As with God and morality, if there can be no agreed-upon answer using politically charged language, we shouldn’t ground everyday politics in such semantics. Regardless of whether political preferences are deemed rational, they reflect easily malleable beliefs that can quickly change. Is Trump good? Will he fix America? Maybe he won’t be so bad? Or are we on course to catastrophe?
Rather than banging our heads against the wall trying to answer such unknowables, we can embrace the situational facts on the ground that are cognitively more meaningful because they impact power politics rather than just offer fickle commentary.
You can uphold your perspective, and appreciate the other narrative, recognizing the subjectivity but relative truthfulness of both. Fight for your side while avoiding the traps of relying on “boo remarks” like “Trump sucks,” which merely serve as armchair activism and amount to a form of quasi-realism. This could identify partisan group membership but has no legitimate claim to universal, objective truth.
Stating your preference “for or against” is not enough, since political action, not denialism, is the key. Political decisions are generally made for their own sake, independent of any claim to moral high ground. This doesn’t constitute a political cop-out, but is a concession that the lack of definitive answers should inspire tangible moves.
The realism of ‘resistance’
The liberal crisis of 2016 has emerged not just because of widespread political failure to gain the confidence of voters to manage conflict, enforce law, impose order, and allocate resources. There is a much more profound philosophical deficit whereby an electoral majority (albeit not a popular one) rejected the excessive use of technocratic reason and ultimately shunned excessive appeals to universal morality.
For the election victor, triumph wasn’t articulated with “truth-apt” words, which endlessly frustrated hyper-rational critics obsessed with literal interpretations. The liberal left could be existentially well-suited to picking battles strategically and defining where it stands on policy, not in disputing semantic coherence and moral facts.
Outspoken “resistance” leader Robert Reich essentially has called for Trump opponents not to overthink but to take concrete steps during the administration’s first 100 days. This includes politicking, protesting, boycotting, writing, marketing, documenting, investigating, litigating, and fundraising.
For Trump supporters as well, the tendency to put too much stock in slogans remains problematic. How does “drain the swamp” translate into actually cleansing Washington of corrupt political culture? Will economic advisers be held to account for policies that won’t help the working class? And will the immigration system see symbolic crackdowns rather than genuine reform?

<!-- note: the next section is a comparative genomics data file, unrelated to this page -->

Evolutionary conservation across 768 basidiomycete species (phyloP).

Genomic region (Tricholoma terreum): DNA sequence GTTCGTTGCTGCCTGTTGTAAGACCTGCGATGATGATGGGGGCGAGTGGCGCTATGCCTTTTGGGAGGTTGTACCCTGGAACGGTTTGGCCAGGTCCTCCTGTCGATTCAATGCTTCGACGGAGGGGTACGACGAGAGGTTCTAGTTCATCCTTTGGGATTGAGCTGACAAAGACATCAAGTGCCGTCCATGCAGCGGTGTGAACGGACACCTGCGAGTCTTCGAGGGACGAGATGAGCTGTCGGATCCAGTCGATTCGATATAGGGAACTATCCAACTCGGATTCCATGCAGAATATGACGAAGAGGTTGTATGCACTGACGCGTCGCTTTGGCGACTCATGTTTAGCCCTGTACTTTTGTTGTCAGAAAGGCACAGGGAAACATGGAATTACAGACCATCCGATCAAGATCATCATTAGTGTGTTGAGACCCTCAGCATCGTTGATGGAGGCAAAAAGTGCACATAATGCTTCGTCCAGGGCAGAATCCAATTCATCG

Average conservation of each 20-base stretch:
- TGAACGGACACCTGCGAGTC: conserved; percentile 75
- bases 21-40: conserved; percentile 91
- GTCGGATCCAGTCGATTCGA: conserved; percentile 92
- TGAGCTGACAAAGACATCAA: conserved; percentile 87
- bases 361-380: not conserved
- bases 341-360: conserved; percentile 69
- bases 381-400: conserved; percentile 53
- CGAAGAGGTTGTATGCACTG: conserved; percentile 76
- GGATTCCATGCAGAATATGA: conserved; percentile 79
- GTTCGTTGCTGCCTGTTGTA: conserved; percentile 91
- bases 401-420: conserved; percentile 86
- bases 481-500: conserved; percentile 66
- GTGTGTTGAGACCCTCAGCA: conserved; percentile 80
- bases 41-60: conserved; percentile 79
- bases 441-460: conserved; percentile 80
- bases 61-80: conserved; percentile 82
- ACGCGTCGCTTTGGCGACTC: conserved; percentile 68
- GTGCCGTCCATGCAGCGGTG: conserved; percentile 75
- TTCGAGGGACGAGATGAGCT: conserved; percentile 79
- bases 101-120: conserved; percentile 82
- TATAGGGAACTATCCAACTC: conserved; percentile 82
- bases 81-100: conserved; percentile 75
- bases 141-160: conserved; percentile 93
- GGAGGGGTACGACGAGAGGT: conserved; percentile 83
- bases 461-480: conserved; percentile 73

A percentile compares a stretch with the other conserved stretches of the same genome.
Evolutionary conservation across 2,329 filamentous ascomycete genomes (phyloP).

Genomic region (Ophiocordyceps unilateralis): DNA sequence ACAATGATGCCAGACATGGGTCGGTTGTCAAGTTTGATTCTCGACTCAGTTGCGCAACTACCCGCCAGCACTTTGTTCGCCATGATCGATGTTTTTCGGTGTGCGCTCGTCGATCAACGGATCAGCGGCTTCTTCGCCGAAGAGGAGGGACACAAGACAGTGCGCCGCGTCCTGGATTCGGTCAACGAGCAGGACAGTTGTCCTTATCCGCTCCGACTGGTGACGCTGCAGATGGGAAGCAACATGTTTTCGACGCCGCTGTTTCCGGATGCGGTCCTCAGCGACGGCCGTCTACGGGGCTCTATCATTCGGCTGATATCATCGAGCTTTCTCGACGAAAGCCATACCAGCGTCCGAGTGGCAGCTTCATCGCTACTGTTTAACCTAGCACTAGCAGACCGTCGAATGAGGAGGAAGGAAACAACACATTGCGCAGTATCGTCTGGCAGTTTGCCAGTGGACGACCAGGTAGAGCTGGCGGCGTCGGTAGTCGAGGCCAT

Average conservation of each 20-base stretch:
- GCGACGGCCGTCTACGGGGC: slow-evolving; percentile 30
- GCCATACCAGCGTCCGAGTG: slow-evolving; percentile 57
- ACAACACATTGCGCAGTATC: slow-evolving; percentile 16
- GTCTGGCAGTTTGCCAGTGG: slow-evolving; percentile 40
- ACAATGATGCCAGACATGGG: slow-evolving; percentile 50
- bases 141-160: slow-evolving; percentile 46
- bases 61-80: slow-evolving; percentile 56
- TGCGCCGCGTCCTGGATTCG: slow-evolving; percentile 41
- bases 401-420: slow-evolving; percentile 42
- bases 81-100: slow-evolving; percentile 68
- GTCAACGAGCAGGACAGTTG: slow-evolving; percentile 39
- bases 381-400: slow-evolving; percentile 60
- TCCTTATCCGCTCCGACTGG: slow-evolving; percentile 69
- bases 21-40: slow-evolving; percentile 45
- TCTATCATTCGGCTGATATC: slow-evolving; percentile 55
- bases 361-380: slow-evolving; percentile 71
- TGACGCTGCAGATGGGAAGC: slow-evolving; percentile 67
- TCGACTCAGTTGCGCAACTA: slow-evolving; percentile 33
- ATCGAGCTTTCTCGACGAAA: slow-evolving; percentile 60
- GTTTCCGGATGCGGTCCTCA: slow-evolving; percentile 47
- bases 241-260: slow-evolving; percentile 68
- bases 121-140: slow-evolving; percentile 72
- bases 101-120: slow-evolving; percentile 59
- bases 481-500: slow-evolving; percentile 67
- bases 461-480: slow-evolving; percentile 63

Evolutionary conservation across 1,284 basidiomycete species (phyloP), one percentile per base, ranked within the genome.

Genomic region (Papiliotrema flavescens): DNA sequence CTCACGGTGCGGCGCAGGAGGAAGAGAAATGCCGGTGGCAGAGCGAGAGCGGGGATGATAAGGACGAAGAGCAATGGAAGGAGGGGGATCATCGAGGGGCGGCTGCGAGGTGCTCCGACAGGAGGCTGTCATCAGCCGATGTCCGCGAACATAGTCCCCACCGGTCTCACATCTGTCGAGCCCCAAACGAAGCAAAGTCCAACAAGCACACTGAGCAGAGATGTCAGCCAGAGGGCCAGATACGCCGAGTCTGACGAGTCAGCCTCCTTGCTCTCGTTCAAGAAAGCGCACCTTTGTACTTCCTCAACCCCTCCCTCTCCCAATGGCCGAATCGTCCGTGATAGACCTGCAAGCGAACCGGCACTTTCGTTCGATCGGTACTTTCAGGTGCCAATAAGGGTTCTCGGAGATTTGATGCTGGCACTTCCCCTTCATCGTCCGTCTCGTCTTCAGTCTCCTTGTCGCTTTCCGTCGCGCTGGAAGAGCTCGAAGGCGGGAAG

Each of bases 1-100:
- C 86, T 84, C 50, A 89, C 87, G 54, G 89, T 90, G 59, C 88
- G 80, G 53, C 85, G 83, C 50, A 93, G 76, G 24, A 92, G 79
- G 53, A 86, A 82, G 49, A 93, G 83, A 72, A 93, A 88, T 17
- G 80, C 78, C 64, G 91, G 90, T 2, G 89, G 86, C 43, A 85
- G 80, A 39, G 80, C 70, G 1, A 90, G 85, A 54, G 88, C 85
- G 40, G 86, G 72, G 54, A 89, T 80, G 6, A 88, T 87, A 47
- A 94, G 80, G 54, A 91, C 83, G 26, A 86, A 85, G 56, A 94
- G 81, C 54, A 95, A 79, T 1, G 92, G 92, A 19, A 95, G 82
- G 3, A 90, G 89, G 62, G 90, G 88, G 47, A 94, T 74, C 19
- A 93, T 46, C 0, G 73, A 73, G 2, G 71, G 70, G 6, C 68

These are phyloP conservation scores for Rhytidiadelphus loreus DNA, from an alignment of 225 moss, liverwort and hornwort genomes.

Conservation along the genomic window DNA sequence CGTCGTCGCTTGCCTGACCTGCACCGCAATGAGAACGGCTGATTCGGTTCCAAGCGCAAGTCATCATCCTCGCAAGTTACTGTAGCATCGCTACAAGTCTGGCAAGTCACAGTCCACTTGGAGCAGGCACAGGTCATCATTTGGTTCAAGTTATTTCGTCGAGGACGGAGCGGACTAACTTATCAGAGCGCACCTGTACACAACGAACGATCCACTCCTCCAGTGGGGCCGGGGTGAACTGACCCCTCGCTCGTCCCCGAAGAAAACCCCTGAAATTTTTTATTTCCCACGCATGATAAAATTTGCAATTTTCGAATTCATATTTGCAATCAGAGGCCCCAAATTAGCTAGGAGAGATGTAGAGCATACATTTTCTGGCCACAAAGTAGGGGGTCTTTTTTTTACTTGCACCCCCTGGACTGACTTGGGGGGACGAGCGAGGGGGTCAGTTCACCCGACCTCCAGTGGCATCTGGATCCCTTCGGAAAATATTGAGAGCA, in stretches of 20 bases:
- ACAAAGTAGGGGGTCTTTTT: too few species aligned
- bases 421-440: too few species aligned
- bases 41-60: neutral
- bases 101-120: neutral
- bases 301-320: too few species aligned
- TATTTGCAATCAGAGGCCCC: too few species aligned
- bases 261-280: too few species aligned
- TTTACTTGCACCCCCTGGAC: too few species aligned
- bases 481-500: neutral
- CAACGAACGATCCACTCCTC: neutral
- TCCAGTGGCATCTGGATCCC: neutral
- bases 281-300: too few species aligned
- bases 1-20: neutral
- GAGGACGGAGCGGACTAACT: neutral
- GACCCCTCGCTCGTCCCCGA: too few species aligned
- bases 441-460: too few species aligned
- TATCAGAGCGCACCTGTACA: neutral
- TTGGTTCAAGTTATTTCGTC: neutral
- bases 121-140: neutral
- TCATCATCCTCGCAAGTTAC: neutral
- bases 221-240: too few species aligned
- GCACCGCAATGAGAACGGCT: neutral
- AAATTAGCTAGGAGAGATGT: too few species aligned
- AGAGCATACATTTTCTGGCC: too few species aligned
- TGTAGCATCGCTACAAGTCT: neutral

In pursuing choices consistent with political realism, not with bruised and battered morality plays over conflicts of interest or PC violations, Americans of all political stripes can more honestly address the policy concerns that matter to them. This is not to suggest that morality should be removed from politics, but that different demographics really do hold different policy values that are far from universal.
A blue-state resident can work towards political goals that are worthwhile, not from an abstract sense of justice, but just because he prefers a multicultural society with more gun control, improved infrastructure, better funding for public schools, serious climate protocols, and wise foreign policy. Not couching such aims in ethical terms but in practical language could reap rewards.
Even so, with politics being the clash of mass psychological preferences, success is the ability of a leader to coerce more people into backing his ideals -- especially in such a chaotic world of war-torn Syria, ISIS attacks, Russian hacking, and media hype all around.
Whether you are with Trump, the opposition, or independent, it’s best to accept that not all our fellow citizens agree with how we voted.
Yes, some Americans are rightfully proud of their all-encompassing moral belief in God, and the greatness of Trump, while others proffer staunch opposition from their own equally tenable positions.
In the New Year, the non-cognitivists among us should resolve not to worry about words, but seize the moment by elevating political action over meaningless moralizing.